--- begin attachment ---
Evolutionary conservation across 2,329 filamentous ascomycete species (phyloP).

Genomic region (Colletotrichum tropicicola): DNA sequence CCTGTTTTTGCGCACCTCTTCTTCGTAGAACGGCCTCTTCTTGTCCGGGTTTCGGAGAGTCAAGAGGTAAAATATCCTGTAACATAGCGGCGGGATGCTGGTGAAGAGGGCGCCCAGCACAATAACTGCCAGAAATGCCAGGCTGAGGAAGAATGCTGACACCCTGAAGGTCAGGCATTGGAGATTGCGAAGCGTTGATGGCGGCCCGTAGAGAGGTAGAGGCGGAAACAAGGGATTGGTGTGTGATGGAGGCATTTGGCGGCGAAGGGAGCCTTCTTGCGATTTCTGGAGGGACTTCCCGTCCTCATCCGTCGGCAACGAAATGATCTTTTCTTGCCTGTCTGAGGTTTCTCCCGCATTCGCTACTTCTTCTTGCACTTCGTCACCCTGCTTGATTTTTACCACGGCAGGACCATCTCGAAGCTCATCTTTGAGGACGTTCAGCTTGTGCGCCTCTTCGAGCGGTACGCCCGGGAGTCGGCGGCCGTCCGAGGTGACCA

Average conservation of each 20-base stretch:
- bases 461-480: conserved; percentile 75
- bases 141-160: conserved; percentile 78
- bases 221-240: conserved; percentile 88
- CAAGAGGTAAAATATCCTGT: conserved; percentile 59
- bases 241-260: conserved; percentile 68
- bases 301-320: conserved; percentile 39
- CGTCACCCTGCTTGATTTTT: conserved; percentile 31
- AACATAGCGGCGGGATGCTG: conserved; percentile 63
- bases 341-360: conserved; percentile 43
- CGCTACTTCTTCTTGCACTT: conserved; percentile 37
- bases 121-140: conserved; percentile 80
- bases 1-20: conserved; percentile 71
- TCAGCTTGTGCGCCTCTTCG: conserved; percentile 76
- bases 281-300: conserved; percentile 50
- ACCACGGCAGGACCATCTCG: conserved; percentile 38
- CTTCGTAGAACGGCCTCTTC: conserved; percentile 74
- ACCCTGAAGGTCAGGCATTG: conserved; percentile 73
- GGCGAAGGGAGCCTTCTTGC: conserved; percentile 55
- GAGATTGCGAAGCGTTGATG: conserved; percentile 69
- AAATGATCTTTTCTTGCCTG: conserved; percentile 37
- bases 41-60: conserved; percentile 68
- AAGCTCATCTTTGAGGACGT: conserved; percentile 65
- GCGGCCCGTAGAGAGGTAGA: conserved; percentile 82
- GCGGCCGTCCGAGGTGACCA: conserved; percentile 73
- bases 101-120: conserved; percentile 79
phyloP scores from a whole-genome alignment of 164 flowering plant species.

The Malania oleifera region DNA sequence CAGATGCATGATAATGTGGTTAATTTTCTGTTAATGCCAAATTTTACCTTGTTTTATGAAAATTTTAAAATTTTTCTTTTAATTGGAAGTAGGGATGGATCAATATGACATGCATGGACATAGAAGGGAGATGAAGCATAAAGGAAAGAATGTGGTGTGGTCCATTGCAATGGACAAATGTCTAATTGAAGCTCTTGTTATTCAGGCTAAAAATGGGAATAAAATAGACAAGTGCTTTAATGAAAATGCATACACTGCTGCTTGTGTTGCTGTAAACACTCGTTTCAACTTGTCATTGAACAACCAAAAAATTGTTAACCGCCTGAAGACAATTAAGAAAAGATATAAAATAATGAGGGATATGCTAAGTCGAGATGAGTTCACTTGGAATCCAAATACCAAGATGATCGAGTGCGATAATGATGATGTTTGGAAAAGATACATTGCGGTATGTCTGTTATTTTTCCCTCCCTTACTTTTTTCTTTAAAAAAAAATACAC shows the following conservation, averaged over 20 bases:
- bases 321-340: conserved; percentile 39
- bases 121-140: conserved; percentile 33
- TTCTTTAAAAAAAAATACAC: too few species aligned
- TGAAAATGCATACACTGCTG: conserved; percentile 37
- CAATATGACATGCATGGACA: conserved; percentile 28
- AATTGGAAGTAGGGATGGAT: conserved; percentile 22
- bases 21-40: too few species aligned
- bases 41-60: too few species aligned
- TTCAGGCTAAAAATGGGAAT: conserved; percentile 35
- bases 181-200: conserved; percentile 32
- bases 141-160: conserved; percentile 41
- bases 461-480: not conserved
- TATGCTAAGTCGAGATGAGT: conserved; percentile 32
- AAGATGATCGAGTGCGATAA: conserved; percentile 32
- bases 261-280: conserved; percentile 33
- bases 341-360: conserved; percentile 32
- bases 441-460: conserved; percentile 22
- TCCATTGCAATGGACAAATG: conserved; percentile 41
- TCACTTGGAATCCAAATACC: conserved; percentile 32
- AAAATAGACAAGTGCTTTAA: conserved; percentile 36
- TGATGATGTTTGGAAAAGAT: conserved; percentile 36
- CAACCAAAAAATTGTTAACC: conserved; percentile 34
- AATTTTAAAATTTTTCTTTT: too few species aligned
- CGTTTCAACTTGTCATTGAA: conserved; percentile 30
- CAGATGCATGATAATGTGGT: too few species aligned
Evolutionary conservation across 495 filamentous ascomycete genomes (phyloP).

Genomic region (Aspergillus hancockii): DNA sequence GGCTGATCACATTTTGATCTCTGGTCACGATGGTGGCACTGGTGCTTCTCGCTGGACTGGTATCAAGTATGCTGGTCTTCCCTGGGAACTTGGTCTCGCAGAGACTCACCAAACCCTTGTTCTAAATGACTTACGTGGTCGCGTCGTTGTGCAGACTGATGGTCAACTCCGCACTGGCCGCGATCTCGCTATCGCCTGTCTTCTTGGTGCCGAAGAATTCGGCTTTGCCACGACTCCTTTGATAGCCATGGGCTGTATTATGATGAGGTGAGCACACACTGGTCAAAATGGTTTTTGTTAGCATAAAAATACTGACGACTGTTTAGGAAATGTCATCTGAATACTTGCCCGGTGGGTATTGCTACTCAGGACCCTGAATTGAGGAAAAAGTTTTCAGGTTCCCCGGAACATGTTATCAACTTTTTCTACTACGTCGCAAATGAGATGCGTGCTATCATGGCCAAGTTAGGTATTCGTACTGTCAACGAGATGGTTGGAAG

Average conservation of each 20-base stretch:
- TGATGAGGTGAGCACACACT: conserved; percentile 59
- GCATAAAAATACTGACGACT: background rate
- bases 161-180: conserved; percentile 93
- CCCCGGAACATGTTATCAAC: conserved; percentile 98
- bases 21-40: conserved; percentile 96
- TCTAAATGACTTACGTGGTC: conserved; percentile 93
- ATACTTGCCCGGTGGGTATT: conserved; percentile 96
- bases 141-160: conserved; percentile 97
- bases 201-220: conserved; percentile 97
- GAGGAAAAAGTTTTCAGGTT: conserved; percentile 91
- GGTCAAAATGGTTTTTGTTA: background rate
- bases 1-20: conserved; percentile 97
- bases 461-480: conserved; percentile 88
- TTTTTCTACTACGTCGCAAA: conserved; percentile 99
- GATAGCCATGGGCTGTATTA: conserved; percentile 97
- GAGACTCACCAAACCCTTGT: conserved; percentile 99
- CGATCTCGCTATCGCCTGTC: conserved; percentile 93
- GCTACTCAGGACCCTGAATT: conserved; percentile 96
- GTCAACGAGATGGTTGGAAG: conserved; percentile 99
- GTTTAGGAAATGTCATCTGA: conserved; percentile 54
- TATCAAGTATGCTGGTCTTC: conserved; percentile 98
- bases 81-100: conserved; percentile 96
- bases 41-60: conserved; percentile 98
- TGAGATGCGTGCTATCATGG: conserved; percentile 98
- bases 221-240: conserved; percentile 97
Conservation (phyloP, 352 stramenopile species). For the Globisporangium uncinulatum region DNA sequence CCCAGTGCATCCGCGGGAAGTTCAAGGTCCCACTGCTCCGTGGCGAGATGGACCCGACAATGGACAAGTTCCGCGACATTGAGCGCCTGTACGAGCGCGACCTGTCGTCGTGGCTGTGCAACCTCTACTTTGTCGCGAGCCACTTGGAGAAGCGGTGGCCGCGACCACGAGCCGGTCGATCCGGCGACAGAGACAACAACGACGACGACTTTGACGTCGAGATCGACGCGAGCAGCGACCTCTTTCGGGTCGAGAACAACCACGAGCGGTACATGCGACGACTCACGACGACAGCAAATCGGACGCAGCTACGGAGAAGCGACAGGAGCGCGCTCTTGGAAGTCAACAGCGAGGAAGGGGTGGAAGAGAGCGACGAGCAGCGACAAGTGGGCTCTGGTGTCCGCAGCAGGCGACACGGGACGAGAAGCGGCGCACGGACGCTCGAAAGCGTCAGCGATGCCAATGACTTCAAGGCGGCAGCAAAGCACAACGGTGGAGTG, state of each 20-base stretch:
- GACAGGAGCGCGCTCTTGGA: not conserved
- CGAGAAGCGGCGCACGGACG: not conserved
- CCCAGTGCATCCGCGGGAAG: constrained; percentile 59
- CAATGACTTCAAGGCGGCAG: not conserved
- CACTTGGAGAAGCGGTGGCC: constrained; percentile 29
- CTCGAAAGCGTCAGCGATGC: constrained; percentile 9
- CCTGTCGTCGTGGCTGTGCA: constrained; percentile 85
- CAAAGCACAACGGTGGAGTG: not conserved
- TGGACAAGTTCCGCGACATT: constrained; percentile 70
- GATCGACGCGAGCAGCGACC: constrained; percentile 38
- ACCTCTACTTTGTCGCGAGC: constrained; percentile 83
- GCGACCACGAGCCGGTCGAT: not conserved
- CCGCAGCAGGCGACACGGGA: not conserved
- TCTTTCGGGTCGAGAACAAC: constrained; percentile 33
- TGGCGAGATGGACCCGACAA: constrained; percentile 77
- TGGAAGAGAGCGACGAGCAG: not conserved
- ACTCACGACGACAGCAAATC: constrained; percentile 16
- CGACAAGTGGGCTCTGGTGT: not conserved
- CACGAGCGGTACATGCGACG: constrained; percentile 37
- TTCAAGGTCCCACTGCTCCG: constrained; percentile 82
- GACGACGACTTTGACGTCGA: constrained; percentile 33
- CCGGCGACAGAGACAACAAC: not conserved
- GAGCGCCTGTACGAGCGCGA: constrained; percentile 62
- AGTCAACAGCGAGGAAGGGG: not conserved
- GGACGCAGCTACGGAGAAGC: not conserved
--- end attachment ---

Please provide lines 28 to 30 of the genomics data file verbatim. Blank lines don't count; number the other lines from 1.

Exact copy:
- bases 101-120: conserved; percentile 79
phyloP scores from a whole-genome alignment of 164 flowering plant species.

The Malania oleifera region DNA sequence CAGATGCATGATAATGTGGTTAATTTTCTGTTAATGCCAAATTTTACCTTGTTTTATGAAAATTTTAAAATTTTTCTTTTAATTGGAAGTAGGGATGGATCAATATGACATGCATGGACATAGAAGGGAGATGAAGCATAAAGGAAAGAATGTGGTGTGGTCCATTGCAATGGACAAATGTCTAATTGAAGCTCTTGTTATTCAGGCTAAAAATGGGAATAAAATAGACAAGTGCTTTAATGAAAATGCATACACTGCTGCTTGTGTTGCTGTAAACACTCGTTTCAACTTGTCATTGAACAACCAAAAAATTGTTAACCGCCTGAAGACAATTAAGAAAAGATATAAAATAATGAGGGATATGCTAAGTCGAGATGAGTTCACTTGGAATCCAAATACCAAGATGATCGAGTGCGATAATGATGATGTTTGGAAAAGATACATTGCGGTATGTCTGTTATTTTTCCCTCCCTTACTTTTTTCTTTAAAAAAAAATACAC shows the following conservation, averaged over 20 bases: